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story.lead_photo.caption Aaron Kliethermes, RMA at Capital Region Medical Center, displays what is in the COVID-19 testing kit. CRMC is now offering drive-thru COVID-19 testing 7 a.m.-7 p.m. on the south side of Capital Region PhysiciansPrimary Care Clinic located at 1014 Madison St. Photo by Julie Smith / California Democrat.
For more news about the COVID-19 coronavirus, access the News Tribune Health section.

The COVID-19 test sites at St. Mary's Hospital and Capital Region Medical Center in Jefferson City are operational.

The St. Mary's Hospital site opened at noon Monday.

The CRMC site held a "soft opening," said Lindsay Human, the hospital's director of marketing.

The health care providers ask that people not show up at their test sites without doctors' orders.

The St. Mary's Hospital site is at the Health Plaza East entrance to the hospital, located at 2505 Mission Drive. Site hours of operation are tentatively 11 a.m.-4 p.m., based on volume

CRMC's mobile testing site was made possible through its affiliation with MU Health Care. MU Health Care offered its incident command trailer and supplies. It is located on the south side of the Capital Region Physicians — Primary Care Clinic, 1014 Madison St. Hours will be 7 a.m.-7 p.m., and a physician's order is required.

Health organizations have learned valuable lessons from previous emerging infectious diseases, such as Ebola, SARS and influenza, Jessica Royston, marketing and communications manager for SSM Health, said in an email to the News Tribune.

She said Alexander Garza, chief medical officer for SSM Health, which is the St. Louis-based owner of St. Mary's Hospital, served within the U.S. Department of Homeland Security and helped develop a strategy in response to the H1N1 influenza pandemic in 2009, she said.

"SSM Health continues to coordinate its efforts with the Centers for Disease Control and Prevention and state and local authorities," Royston said. "We have comprehensive plans and protocols in place for treating illnesses like this one. Our caregivers are following CDC guidelines in using protective equipment, such as respirator masks, gloves and gowns, to prevent spread of the virus."

Anyone who feels sick and has symptoms consistent with COVID-19 (primarily fever of 100.4 or higher, cough and shortness of breath) is encouraged to complete a free online evaluation or call their primary care provider. In order to be tested, patients must have a physician's order.

People without a primary care provider who have symptoms are also asked to call CRMC's COVID-19 triage line at 833-763-0444.

SSM Health offers a free online evaluation at ssmhealth.com/covid19. You do not need to be an existing SSM Health patient to do the online evaluation. The virtual visit begins with an online assessment of each patient's symptoms and potential exposure. Next, the patient will be virtually connected with an SSM Health Medical Group provider for evaluation and care, as appropriate. If testing is recommended, patients will be directed to the nearest SSM Health testing facility.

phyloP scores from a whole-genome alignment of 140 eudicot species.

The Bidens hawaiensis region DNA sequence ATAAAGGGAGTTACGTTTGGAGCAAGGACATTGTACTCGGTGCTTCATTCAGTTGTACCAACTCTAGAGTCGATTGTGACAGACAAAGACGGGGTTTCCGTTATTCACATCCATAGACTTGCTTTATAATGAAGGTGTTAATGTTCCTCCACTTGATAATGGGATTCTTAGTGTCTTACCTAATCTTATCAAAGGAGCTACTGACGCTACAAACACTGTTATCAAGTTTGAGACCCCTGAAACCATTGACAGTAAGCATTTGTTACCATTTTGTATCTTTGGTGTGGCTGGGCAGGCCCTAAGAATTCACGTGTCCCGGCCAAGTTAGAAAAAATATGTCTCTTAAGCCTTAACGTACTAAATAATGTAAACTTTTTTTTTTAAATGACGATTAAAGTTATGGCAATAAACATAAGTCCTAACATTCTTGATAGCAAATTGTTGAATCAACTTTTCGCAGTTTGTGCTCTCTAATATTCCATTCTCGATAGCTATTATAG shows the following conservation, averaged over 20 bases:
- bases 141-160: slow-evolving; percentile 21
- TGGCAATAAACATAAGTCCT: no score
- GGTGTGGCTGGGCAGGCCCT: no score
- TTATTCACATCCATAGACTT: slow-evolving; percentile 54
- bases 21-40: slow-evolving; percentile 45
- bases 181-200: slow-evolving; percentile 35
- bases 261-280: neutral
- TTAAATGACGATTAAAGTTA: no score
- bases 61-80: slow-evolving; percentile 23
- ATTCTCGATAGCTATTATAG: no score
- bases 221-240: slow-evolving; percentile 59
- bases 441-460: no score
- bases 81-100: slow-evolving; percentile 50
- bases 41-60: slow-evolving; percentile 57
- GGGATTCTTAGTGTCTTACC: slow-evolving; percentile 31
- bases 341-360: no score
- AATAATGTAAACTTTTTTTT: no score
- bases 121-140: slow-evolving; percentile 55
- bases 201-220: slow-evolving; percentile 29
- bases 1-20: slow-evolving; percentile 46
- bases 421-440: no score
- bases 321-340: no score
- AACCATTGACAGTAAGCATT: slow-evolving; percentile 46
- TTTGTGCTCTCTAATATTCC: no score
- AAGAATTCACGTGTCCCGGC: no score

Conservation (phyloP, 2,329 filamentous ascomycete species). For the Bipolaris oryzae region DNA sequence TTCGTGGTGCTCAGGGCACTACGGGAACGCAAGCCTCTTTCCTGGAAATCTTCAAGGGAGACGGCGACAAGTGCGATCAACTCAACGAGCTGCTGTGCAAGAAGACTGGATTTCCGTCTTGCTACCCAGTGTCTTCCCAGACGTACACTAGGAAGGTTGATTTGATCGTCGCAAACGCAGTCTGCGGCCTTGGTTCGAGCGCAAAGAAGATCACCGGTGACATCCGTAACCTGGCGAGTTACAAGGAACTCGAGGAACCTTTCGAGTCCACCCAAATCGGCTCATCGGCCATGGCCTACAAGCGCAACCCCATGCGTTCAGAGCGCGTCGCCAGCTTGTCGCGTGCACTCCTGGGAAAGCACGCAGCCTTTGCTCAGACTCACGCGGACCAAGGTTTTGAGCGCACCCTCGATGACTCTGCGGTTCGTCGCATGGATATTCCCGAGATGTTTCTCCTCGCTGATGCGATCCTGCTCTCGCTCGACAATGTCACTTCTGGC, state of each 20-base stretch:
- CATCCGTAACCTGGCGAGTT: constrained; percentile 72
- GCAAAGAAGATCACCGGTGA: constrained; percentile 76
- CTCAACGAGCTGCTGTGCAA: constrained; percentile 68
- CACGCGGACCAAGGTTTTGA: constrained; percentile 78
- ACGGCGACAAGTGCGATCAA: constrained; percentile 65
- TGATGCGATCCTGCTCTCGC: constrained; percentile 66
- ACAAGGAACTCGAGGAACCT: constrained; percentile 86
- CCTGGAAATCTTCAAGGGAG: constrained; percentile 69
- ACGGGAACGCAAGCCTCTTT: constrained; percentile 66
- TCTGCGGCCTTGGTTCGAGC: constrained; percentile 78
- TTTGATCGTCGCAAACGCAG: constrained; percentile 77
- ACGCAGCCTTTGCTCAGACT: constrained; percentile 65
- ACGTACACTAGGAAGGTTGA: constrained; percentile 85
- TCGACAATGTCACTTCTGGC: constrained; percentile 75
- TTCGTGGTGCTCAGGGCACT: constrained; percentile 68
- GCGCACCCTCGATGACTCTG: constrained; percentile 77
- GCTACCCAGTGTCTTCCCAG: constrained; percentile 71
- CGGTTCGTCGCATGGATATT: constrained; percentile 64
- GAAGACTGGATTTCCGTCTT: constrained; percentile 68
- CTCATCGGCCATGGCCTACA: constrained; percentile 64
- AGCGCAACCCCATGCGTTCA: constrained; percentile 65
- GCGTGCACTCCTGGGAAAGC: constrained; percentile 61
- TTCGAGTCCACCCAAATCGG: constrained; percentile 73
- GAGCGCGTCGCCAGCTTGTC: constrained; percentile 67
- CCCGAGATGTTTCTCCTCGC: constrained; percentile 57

One of the staff members who will be working at St. Mary's Hospital's drive-thru testing site is Sharon Shepherd, a registered nurse who is manager of the hospital's clinical education department. Shepherd said in an email to the newspaper that she volunteered for the duty in the testing site.

"It's a great opportunity to provide a valuable service to our community, not only to obtain specimen collection but also to provide accurate information on how they can protect themselves, their families and the community from the coronavirus," Shepherd said.

Nurses are trained to obtain samples from the upper part of a person's throat, behind their nose, she said. However, staff at the hospital received additional training to perform the task at the drive-thru site "to ensure the process was streamlined and efficient for patients."

During the procedure, the health care professional inserts a long, cotton-tip swab into the nose toward the throat. The swab is rolled a few times to ensure an appropriate specimen is obtained, Shepherd said. The specimen is placed in a culture tube and sent to a laboratory.

"Patients will be contacted in six to eight days with the results," she said.

However, the time can change based on volume or the availability of other labs, she said. Patients are asked to self-quarantine while they await results.

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